The Delaware Memorial Bridge is set to receive a new safety measure
The Delaware River and Bay Authority is going ahead with plans to build a new Ship Collision Protection System for the Delaware Memorial Bridge.
The new system will protect the tower structure of the bridge in the event that a ship loses control and causes a collision.
Delaware River and Bay Authority spokesman Jim Salmon says the Delaware Memorial Bridge is an important link between Delaware and New Jersey, and protecting it has proven to be necessary.
“Some may ask, ‘Why are you doing this? Has a tanker ever hit the bridge?’ and in fact it has. Back in the late 60s the Regent Liverpool struck one of the towers, causing about $7 million damage in today’s dollars,” he said.
He adds if the bridge was built today, a system like this would be a requirement, not an option.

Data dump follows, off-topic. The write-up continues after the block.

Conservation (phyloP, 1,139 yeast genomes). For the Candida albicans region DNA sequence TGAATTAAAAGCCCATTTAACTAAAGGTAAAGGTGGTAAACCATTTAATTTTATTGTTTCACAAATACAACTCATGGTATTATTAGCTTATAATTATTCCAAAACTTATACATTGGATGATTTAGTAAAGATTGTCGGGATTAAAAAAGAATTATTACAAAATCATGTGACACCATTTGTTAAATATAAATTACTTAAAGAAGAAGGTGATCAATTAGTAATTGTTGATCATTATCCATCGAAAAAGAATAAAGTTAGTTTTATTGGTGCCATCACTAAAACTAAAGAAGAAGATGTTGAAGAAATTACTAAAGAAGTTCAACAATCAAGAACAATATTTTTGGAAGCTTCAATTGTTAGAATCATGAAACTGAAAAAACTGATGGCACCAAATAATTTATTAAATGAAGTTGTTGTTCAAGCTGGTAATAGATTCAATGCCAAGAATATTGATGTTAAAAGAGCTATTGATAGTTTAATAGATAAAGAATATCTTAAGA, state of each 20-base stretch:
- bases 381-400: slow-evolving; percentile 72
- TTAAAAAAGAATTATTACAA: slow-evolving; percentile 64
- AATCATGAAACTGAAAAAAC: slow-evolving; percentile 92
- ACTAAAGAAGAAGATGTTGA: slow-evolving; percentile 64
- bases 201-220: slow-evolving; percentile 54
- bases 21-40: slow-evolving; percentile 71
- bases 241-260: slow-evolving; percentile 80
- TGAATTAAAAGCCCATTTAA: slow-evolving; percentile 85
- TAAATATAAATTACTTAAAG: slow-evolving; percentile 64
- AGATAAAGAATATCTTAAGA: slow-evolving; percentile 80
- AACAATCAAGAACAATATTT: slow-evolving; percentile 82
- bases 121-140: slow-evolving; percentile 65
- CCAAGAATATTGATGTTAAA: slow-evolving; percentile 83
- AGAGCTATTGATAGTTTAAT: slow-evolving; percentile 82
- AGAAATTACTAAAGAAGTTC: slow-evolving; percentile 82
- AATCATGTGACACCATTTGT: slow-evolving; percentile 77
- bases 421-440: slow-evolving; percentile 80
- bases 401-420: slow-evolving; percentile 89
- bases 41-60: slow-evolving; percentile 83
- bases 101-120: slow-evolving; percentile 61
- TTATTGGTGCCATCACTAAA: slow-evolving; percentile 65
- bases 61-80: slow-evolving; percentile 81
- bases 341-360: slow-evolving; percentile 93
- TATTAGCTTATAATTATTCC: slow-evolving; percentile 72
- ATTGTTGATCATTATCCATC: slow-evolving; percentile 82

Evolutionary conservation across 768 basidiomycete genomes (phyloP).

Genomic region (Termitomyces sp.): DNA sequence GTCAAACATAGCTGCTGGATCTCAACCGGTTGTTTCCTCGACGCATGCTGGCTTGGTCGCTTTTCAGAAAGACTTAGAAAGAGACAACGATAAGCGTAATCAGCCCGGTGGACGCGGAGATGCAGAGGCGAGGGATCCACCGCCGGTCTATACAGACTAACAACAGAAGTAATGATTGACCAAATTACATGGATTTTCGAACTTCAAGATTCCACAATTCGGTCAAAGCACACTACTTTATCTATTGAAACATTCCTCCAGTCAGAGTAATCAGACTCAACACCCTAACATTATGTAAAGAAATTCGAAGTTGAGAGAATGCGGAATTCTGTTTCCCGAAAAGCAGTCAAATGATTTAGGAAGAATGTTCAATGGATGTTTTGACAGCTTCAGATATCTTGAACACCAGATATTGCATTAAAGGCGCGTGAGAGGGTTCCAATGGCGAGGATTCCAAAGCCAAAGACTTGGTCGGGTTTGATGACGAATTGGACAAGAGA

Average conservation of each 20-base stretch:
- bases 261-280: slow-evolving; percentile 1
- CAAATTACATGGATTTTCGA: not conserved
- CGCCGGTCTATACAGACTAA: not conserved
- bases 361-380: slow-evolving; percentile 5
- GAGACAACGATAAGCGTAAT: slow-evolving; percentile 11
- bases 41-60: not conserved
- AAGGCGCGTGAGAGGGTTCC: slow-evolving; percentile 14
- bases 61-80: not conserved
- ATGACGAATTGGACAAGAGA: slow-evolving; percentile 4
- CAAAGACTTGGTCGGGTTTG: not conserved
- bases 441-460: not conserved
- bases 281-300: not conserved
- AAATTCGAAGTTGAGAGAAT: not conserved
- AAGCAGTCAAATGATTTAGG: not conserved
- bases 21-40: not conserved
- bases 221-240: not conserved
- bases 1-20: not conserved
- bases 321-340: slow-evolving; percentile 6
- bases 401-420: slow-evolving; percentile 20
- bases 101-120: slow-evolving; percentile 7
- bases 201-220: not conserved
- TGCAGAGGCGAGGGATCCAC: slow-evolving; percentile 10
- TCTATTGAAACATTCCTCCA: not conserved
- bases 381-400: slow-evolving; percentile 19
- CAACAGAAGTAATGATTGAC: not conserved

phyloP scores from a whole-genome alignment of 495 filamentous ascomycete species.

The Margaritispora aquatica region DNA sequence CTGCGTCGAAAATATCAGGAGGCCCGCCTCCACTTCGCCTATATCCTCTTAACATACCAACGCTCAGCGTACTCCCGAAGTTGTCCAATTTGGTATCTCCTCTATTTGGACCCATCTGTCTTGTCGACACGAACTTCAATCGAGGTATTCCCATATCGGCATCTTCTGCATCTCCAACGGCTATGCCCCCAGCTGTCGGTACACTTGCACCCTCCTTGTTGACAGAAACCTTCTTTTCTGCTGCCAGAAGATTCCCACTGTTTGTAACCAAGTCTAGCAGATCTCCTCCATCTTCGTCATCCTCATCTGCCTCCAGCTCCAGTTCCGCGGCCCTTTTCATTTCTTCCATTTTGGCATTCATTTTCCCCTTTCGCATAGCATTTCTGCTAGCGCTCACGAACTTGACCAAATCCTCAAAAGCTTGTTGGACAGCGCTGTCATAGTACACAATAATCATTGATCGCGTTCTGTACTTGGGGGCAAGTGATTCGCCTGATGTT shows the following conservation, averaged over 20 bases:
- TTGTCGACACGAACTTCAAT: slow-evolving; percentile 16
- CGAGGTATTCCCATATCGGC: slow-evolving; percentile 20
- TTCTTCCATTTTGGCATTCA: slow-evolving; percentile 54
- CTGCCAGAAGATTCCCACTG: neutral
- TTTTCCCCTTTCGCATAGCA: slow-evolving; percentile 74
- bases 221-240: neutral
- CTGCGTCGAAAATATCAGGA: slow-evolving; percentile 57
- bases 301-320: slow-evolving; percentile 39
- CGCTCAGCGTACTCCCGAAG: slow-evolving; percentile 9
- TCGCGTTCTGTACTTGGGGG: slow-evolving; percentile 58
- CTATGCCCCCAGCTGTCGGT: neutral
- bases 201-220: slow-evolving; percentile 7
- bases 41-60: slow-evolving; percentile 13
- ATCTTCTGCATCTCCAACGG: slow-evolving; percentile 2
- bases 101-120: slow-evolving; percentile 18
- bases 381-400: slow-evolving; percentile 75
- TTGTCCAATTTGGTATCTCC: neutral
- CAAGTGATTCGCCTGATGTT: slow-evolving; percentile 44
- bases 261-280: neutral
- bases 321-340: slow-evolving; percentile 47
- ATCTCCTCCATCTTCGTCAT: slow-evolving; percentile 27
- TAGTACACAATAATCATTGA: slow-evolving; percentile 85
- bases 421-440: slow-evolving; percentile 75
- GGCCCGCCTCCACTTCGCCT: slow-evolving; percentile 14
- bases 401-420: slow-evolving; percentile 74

The current protection system was designed with smaller, slower ships in mind- not the large, fast tankers that utilize the Delaware River today.
The project will consist of the installation of 8 solid-fill dolphin cells, each measuring 80 feet in diameter.
“The traveling public will be unaffected by this project. The project is taking place on the Delaware River itself. On-site construction work is expected to begin in July, due to fishery restriction prohibiting pile-driving in the river,” explained Salmon.
Salmon adds if any entities are affected, it would be shipping traffic on the river, though DRBA does not anticipate that to be an issue.
The nearly $93 million project is partially funded by the US Department of Transportation’s BUILD grant, which is providing $22.25 million.
The Ship Collision Protection System on the Delaware Memorial Bridge should be completed by September of 2025.